G12 : Financial Economics→General Financial Markets→Asset Pricing, Trading Volume, Bond Interest Rates
15 February 2017
RESEARCH BULLETIN - No. 31
Details
Abstract
In periods of liquidity crises, a central bank can enlarge the group of securities that are eligible as collateral for borrowing from its facilities. All other things being equal, the price of newly eligible securities should go up, owing to the limited ability of financial institutions to borrow against them. This article provides new evidence that changes in the Eurosystem eligibility criteria had a positive price impact on targeted securities during the financial and euro area sovereign debt crisis.
JEL Code
G01 : Financial Economics→General→Financial Crises
G12 : Financial Economics→General Financial Markets→Asset Pricing, Trading Volume, Bond Interest Rates
19 May 2017
WORKING PAPER SERIES - No. 2065
Details
Abstract
We study how the Italian sovereign bond scarcity premia - specialness - in the repo market were affected by the European Central Bank (ECB)'s purchases during the Euro area sovereign debt crisis. We propose and calibrate a search-based dynamic model with a central bank acting as a buy-and-hold investor. Consistent with model predictions, ECB purchases drive specialness of targeted securities in combination with short-selling. Special benchmark bonds entail a positive cash premium but their market liquidity decreases when purchased by the ECB. Short-sellers were more likely to fail-to-deliver very special bonds while holders of these bonds were less inclined to pledge them as collateral to the ECB liquidity operations.
JEL Code
E43 : Macroeconomics and Monetary Economics→Money and Interest Rates→Interest Rates: Determination, Term Structure, and Effects
E51 : Macroeconomics and Monetary Economics→Monetary Policy, Central Banking, and the Supply of Money and Credit→Money Supply, Credit, Money Multipliers
G01 : Financial Economics→General→Financial Crises
G12 : Financial Economics→General Financial Markets→Asset Pricing, Trading Volume, Bond Interest Rates
G23 : Financial Economics→Financial Institutions and Services→Non-bank Financial Institutions, Financial Instruments, Institutional Investors
7 November 2017
WORKING PAPER SERIES - No. 2107
Details
Abstract
This paper examines the role of collateral in the financial system, with special emphasis on the implications for financial stability and the conduct of monetary policy. First, we review what drives the demand and supply for both real and financial collateral assets. Then we examine financial stability issues and the case for regulating the use of collateral. We discuss the role and design of market infrastructures such as central clearing counterparties (CCPs). Finally, we examine the interaction of standard and non-standard monetary policy and the functioning of private collateralised markets. We show that the use of collateral is neither a sufficient nor a necessary condition for financial stability. To ensure the stability of collateralised markets a mix of micro- and macro-prudential regulation, as well as a sufficient supply of safe public assets that can be used as collateral, are needed.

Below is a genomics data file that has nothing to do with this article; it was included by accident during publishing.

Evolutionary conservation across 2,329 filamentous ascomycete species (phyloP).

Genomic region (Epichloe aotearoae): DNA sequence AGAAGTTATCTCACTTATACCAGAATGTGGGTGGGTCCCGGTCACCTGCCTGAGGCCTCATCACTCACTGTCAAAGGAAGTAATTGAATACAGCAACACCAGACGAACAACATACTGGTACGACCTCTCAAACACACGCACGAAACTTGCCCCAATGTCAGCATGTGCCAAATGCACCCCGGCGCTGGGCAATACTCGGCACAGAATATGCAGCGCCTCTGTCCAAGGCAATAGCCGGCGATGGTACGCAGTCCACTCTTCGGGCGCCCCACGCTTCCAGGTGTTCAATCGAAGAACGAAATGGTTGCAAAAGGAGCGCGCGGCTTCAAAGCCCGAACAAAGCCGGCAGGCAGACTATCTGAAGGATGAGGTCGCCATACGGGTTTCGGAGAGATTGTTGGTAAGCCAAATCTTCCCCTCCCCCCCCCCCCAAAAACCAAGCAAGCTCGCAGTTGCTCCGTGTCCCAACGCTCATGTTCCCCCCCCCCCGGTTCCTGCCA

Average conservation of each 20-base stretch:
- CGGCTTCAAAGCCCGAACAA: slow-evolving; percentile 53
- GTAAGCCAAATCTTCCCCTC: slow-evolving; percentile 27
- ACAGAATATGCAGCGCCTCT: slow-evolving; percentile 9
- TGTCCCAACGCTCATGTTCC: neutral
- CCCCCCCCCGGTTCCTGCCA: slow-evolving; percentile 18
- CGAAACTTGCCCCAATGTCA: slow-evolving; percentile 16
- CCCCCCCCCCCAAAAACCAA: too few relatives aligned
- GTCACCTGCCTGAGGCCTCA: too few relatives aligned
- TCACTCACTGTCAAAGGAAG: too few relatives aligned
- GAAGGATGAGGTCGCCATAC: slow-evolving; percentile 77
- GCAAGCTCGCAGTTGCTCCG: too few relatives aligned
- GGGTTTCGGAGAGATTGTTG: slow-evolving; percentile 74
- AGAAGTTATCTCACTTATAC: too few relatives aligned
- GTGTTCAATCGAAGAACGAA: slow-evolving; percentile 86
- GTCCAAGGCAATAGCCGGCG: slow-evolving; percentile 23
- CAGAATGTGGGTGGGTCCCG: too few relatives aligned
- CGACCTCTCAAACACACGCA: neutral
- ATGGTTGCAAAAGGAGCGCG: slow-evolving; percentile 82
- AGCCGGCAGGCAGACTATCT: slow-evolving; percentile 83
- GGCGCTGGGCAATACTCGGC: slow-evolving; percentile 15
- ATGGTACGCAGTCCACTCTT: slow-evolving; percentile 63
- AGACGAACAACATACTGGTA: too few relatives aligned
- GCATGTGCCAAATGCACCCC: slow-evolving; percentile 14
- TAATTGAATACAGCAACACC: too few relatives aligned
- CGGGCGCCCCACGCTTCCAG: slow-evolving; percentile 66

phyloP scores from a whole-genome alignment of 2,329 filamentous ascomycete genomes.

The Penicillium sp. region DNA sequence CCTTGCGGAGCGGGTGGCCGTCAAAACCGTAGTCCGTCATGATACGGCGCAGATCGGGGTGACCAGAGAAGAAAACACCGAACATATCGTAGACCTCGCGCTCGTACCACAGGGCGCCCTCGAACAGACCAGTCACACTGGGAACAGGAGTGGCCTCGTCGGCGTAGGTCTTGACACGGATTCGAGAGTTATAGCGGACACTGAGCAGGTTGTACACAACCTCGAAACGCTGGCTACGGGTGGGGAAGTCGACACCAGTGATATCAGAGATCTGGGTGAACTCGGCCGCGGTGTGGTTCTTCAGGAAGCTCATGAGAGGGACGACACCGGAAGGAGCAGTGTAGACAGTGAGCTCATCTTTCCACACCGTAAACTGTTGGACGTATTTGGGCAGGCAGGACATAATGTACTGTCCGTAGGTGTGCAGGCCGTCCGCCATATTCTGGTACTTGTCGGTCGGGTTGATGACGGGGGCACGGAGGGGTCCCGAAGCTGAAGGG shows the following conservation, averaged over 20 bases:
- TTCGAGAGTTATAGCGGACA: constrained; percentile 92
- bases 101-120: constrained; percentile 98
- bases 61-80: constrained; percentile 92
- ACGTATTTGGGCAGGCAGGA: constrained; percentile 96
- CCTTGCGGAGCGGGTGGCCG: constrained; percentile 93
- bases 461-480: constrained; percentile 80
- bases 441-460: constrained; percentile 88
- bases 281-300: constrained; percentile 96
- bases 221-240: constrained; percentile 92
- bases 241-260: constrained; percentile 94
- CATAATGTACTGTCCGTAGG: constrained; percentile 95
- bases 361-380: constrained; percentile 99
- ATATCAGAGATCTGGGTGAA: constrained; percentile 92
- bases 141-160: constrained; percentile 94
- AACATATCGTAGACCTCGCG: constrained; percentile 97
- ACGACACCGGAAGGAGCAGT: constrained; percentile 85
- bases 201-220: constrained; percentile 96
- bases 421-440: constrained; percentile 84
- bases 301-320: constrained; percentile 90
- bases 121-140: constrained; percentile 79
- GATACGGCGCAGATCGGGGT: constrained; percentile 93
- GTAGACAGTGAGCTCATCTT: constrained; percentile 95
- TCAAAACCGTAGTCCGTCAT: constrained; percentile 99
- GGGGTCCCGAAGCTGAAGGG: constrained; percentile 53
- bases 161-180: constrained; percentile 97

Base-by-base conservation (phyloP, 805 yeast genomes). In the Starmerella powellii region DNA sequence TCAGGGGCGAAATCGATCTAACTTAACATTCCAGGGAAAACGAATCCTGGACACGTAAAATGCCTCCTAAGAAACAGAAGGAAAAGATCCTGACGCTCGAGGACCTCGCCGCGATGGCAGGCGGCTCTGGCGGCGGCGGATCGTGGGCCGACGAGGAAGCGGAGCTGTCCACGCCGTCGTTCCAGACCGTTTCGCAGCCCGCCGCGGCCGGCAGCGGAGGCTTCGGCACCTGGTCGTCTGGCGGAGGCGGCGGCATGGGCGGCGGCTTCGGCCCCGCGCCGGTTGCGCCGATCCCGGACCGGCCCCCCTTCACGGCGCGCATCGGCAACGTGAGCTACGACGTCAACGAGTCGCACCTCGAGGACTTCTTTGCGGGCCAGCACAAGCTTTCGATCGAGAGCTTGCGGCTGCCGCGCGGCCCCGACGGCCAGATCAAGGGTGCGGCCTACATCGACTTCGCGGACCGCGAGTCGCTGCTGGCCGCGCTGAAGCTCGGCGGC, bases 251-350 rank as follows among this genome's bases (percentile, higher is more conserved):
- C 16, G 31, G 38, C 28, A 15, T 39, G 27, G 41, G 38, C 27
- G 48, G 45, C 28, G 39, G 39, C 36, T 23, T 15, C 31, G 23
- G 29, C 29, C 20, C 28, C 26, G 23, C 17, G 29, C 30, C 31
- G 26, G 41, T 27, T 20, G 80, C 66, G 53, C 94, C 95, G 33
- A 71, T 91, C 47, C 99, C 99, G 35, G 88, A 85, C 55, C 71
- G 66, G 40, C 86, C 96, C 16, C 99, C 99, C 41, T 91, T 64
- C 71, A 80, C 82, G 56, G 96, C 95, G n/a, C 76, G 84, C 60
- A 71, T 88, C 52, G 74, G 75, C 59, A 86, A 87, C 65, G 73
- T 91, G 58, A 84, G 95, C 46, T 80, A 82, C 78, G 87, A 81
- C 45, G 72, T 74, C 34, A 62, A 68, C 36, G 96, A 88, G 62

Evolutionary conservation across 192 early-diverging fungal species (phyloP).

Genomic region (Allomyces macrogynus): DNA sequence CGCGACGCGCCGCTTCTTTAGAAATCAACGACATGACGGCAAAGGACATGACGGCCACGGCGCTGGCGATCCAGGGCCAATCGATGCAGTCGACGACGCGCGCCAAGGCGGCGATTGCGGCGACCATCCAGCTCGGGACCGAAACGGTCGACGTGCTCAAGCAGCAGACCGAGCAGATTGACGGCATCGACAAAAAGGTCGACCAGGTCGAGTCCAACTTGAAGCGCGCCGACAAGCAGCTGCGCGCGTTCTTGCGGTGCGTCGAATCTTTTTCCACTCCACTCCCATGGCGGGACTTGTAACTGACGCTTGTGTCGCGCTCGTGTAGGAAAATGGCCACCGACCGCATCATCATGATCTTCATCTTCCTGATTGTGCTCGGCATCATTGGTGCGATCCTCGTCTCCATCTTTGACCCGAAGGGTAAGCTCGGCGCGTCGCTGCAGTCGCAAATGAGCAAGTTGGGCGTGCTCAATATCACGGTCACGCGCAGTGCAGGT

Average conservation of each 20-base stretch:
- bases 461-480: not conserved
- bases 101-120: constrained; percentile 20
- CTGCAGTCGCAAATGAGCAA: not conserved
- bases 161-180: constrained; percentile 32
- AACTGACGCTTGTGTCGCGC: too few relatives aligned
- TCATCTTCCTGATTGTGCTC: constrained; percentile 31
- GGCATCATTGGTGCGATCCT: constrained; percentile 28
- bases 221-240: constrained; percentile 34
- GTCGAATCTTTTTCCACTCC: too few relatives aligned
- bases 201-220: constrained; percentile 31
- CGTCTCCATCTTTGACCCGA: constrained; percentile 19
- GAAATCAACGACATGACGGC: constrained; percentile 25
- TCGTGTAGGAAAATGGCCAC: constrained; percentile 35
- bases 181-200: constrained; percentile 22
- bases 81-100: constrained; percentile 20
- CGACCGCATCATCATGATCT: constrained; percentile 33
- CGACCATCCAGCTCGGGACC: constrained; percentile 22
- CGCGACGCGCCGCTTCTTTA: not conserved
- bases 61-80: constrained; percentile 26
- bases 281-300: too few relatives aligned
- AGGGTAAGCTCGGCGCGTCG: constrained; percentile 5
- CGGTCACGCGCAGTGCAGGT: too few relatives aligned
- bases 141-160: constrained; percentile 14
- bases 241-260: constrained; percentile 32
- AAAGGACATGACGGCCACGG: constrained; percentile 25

JEL Code
E59 : Macroeconomics and Monetary Economics→Monetary Policy, Central Banking, and the Supply of Money and Credit→Other
E44 : Macroeconomics and Monetary Economics→Money and Interest Rates→Financial Markets and the Macroeconomy
G18 : Financial Economics→General Financial Markets→Government Policy and Regulation
Network
Discussion papers
21 October 2020
WORKING PAPER SERIES - No. 2483
Details
Abstract
This paper analyses money market developments since 2005, and examines factors that have affected money market functioning. We consider several metrics of activity in both secured and unsecured euro area money markets, and study interactions with new Basel III regulations and with central bank policies (liquidity provision, asset purchases and the Securities Lending Programme). Using aggregate data, we document that, prior to 2015, heightened financial market volatility coincided with worsening money market conditions, while higher central bank liquidity provision was associated with reduced money market stress. After 2015, the evidence is consistent with central bank asset purchases inducing scarcity effects in some money market segments, and with active securities lending supporting money market functioning. Using transactions-level money market data combined with supervisory data, we further document that the leverage ratio regulation impacts money markets at quarter-ends due to “window-dressing” effects, reducing money market volumes and rates. We also consider the macroeconomic impact of changing money market conditions, finding that the impact depends on whether frictions originate in secured or unsecured markets and on central bank policies in place.